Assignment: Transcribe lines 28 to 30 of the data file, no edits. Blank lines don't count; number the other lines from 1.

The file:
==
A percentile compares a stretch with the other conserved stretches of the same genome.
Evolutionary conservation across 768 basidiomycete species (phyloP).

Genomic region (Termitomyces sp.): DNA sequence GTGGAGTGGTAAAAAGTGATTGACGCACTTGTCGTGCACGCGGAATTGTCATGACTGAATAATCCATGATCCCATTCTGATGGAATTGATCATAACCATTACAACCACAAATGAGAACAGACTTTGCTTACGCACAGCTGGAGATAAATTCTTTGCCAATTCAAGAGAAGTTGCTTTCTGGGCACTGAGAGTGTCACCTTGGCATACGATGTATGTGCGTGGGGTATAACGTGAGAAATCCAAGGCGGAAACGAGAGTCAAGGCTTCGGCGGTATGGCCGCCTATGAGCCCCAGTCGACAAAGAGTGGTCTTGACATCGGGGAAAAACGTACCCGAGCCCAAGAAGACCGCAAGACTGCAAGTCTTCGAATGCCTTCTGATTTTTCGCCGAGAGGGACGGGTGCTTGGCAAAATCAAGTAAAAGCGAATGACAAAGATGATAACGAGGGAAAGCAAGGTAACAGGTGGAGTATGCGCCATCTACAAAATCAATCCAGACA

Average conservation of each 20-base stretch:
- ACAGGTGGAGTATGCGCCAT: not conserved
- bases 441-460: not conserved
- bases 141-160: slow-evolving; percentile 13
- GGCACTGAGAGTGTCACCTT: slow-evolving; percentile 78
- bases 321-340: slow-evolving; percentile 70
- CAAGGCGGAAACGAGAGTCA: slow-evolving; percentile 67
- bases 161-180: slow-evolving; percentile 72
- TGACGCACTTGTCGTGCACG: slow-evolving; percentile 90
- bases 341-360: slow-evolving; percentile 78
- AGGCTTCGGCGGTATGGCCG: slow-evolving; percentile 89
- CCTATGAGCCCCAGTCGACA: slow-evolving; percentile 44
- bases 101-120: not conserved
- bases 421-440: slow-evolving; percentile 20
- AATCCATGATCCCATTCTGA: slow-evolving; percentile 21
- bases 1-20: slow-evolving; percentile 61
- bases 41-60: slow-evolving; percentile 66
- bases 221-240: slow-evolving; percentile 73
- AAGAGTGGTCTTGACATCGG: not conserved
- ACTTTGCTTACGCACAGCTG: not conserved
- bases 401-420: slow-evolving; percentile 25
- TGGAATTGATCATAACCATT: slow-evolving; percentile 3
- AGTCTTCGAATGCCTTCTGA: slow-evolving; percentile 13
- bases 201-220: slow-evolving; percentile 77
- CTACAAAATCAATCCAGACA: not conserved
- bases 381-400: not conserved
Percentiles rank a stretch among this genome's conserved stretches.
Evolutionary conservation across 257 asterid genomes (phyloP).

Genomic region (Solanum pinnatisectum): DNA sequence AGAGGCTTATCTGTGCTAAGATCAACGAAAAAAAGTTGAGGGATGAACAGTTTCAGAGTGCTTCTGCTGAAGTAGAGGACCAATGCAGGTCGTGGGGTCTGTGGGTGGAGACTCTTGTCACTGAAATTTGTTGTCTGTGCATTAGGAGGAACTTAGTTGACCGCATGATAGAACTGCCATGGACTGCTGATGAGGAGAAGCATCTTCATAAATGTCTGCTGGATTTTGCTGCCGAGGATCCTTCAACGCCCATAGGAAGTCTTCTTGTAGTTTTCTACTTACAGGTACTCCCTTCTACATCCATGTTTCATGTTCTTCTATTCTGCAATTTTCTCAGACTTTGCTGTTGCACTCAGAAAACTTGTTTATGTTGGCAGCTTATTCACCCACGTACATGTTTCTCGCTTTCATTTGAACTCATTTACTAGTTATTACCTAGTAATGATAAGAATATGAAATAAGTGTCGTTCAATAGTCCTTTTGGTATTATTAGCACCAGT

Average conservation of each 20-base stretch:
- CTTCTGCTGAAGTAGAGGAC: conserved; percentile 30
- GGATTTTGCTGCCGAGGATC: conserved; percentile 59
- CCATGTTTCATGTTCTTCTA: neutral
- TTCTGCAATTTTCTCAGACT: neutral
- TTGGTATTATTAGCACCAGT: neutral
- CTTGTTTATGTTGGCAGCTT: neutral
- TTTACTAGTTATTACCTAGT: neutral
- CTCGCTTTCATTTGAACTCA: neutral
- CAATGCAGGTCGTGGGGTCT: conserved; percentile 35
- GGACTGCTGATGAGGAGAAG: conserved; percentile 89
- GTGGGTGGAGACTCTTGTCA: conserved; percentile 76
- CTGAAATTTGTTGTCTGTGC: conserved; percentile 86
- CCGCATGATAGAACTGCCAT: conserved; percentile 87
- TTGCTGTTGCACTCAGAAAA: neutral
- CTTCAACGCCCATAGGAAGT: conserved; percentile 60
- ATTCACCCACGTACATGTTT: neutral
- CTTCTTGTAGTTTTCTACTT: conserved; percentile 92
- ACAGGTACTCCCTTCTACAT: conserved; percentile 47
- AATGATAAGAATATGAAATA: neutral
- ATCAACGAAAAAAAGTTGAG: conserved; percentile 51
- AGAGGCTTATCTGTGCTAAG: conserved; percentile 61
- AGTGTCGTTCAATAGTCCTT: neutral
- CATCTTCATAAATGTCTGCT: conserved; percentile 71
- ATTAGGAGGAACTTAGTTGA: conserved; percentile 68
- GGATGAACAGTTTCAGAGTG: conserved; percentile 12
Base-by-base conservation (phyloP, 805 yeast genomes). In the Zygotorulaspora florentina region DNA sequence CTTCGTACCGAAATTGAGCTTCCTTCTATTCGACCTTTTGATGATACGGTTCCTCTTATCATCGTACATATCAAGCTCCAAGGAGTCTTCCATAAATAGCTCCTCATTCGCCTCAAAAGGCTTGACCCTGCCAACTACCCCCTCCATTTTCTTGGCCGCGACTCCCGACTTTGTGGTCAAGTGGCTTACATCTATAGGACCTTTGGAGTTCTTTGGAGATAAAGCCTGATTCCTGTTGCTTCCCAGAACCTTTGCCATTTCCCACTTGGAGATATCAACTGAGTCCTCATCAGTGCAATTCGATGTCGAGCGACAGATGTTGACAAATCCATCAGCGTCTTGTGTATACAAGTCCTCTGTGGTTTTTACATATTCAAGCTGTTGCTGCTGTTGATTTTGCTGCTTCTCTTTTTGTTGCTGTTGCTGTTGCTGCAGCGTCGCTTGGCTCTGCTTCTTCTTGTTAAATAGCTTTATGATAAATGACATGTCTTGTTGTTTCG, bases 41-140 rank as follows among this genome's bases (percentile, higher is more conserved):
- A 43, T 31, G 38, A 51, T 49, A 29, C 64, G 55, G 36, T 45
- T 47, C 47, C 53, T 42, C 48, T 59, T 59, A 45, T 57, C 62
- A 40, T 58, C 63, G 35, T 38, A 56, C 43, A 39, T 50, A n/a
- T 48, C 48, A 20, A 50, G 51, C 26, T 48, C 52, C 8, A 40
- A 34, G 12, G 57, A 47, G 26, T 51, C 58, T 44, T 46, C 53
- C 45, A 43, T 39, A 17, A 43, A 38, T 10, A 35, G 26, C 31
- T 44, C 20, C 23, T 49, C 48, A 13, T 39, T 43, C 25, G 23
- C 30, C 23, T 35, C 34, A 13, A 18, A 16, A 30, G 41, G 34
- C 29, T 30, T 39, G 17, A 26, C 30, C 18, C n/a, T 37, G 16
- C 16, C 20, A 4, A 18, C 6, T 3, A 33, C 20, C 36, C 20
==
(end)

- CTACAAAATCAATCCAGACA: not conserved
- bases 381-400: not conserved
Percentiles rank a stretch among this genome's conserved stretches.